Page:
The fundamental reason, beyond any details about shifting interest rates, is that lenders are in the business of lending money. If you pay off the loan early, then they're doing less business. If you pay off part of the loan, you're paying less interest, which means they have to go out and find another source of income to replace you.

Extreme case, suppose you pay off the full loan the very first day, and they don't charge any fees, it's as if they never made a loan at all. They could have stayed in bed.

The thought of getting out of bed for nothing makes them so angry (I exaggerate) that they may well charge fees for early repayments and/or setting up the loan in the first place, to ensure that (aside from being paid for their capital) they still get paid for their time. You can think of early repayment fees as making up for any part of the cost of their time that they rolled into the interest rate, although that's not all there is to it. Addressing your specific points:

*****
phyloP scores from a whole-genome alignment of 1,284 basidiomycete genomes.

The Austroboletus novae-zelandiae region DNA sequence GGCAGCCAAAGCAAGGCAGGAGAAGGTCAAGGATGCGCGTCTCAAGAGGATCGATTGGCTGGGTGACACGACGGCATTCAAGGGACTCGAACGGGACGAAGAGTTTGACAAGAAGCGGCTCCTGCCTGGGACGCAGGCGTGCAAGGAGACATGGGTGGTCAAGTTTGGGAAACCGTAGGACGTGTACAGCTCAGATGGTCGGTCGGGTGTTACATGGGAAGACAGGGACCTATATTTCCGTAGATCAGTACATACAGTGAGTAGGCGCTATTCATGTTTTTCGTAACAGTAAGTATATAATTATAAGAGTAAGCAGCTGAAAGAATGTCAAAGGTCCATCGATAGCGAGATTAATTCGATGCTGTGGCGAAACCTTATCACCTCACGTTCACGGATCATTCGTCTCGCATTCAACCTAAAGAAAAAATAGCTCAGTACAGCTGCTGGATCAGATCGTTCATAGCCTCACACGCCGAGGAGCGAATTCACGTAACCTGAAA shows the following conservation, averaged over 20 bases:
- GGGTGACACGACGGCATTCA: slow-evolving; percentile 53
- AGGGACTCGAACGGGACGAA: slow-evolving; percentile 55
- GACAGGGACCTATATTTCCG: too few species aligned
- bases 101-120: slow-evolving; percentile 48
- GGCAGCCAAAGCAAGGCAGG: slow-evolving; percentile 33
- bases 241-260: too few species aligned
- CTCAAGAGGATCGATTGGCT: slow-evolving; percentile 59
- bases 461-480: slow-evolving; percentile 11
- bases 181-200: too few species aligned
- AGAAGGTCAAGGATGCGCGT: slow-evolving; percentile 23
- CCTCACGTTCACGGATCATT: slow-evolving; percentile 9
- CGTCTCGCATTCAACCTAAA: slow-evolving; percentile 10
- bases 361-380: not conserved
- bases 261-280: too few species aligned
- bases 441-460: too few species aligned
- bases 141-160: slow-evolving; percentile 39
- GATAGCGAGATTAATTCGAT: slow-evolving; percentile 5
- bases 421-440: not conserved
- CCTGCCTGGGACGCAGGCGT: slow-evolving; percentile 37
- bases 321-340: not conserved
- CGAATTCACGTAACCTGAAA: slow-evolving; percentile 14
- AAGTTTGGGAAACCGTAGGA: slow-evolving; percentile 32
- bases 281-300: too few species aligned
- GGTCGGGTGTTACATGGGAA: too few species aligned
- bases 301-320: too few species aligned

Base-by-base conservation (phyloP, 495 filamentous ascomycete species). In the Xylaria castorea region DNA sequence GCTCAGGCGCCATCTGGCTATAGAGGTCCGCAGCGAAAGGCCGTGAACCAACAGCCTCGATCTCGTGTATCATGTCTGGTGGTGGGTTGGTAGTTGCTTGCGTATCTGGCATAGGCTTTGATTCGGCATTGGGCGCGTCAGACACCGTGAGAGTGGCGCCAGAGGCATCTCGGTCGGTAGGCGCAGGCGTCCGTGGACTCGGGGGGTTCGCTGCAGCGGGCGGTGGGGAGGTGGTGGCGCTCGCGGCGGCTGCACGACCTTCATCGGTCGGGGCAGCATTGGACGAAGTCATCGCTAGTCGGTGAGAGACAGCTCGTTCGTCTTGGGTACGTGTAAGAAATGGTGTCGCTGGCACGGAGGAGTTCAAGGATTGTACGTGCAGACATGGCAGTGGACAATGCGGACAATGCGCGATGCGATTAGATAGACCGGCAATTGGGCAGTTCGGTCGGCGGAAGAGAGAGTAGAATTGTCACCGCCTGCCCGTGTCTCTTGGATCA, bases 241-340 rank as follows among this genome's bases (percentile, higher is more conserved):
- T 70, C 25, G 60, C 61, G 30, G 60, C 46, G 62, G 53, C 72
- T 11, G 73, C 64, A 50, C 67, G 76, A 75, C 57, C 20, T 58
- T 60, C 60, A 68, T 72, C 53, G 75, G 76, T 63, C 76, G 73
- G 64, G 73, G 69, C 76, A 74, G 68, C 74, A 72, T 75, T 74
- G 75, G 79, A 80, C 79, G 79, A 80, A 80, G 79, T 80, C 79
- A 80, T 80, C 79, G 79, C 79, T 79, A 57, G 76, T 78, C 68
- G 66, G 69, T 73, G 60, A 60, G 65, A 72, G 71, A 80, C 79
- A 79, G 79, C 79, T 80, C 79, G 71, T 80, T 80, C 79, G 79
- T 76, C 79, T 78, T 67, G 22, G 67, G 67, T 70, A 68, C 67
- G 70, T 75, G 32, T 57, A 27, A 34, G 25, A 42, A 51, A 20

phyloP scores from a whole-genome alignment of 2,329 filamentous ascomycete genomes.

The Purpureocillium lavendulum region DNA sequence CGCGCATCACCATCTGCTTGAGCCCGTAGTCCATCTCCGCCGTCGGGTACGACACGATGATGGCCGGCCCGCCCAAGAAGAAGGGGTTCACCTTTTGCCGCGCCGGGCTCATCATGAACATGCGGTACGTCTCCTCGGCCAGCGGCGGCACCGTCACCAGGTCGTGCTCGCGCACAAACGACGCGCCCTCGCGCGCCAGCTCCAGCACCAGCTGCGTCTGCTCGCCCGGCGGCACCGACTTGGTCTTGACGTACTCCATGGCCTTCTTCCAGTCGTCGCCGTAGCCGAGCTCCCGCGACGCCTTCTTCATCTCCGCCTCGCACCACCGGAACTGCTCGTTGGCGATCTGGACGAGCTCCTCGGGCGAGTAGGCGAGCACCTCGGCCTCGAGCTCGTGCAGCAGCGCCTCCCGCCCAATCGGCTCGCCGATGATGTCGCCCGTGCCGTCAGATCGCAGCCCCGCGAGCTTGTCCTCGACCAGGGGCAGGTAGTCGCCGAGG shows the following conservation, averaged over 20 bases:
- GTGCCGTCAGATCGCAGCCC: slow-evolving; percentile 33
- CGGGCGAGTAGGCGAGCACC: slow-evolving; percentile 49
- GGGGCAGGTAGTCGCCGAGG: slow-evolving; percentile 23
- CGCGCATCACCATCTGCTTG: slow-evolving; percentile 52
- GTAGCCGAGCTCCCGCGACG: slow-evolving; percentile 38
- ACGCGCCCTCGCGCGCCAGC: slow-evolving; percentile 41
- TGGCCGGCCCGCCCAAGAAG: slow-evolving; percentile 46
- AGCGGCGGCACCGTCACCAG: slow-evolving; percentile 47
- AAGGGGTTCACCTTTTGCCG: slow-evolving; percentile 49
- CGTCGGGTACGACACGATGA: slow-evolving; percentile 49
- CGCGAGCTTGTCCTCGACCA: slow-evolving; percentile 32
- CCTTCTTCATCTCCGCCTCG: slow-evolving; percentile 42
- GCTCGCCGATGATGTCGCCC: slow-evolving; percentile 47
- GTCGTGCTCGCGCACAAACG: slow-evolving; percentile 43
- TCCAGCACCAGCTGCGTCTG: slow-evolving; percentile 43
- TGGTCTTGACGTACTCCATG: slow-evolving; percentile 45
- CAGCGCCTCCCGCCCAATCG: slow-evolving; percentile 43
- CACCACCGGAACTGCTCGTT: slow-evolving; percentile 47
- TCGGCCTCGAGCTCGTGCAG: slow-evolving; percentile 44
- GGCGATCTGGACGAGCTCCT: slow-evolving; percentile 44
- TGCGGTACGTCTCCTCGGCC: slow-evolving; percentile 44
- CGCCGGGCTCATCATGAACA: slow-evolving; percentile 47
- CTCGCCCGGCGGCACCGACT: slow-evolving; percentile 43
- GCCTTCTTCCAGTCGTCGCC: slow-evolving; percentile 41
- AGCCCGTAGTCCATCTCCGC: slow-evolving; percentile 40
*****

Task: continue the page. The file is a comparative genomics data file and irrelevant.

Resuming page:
The lender gets their principal back ahead of schedule

So if they can find another customer, they can get back to where they started before you made the early payment. That's not an advantage, that's an opportunity to break even.

the amount at risk in the event of a default is reduced [and] the risk of default is reduced

If they wanted to avoid risk then they could not lend money to you in the first place. They made the loan because they think the interest rate in return for the risk is a good deal. You're ending something they thought was a good deal for them.